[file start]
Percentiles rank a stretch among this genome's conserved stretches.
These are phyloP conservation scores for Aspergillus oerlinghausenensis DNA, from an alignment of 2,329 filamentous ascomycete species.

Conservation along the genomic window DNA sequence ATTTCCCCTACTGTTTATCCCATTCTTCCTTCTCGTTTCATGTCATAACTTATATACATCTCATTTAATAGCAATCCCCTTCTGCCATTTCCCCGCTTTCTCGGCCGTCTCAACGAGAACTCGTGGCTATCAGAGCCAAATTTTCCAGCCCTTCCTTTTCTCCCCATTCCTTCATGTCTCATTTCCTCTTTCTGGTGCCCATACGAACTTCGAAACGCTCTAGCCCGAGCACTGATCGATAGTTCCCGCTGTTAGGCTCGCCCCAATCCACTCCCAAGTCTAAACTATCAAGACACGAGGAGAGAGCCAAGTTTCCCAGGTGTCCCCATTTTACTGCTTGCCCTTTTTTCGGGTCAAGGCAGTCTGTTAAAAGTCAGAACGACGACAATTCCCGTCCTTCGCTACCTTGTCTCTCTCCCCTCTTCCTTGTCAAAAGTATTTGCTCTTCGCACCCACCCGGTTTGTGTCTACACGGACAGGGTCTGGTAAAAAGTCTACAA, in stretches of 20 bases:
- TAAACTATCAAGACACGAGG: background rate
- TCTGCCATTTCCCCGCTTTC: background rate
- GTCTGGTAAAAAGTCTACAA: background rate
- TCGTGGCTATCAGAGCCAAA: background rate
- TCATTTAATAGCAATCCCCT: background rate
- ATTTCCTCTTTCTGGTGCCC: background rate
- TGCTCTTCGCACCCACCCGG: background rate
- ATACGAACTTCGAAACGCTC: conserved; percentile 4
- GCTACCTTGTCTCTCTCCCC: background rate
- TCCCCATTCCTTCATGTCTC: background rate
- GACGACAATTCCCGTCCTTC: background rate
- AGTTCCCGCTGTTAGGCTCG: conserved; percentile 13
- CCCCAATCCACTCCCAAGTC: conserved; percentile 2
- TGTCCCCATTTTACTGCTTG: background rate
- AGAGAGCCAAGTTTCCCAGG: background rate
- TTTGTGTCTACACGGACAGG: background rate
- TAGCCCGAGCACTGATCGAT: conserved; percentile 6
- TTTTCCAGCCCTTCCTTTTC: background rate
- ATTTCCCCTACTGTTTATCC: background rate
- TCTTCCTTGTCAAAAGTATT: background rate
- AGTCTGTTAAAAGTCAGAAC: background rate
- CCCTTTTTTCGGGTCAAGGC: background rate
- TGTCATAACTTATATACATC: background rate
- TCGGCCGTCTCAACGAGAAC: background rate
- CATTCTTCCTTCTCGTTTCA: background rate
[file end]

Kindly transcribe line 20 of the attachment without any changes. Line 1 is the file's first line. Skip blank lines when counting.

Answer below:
- TAGCCCGAGCACTGATCGAT: conserved; percentile 6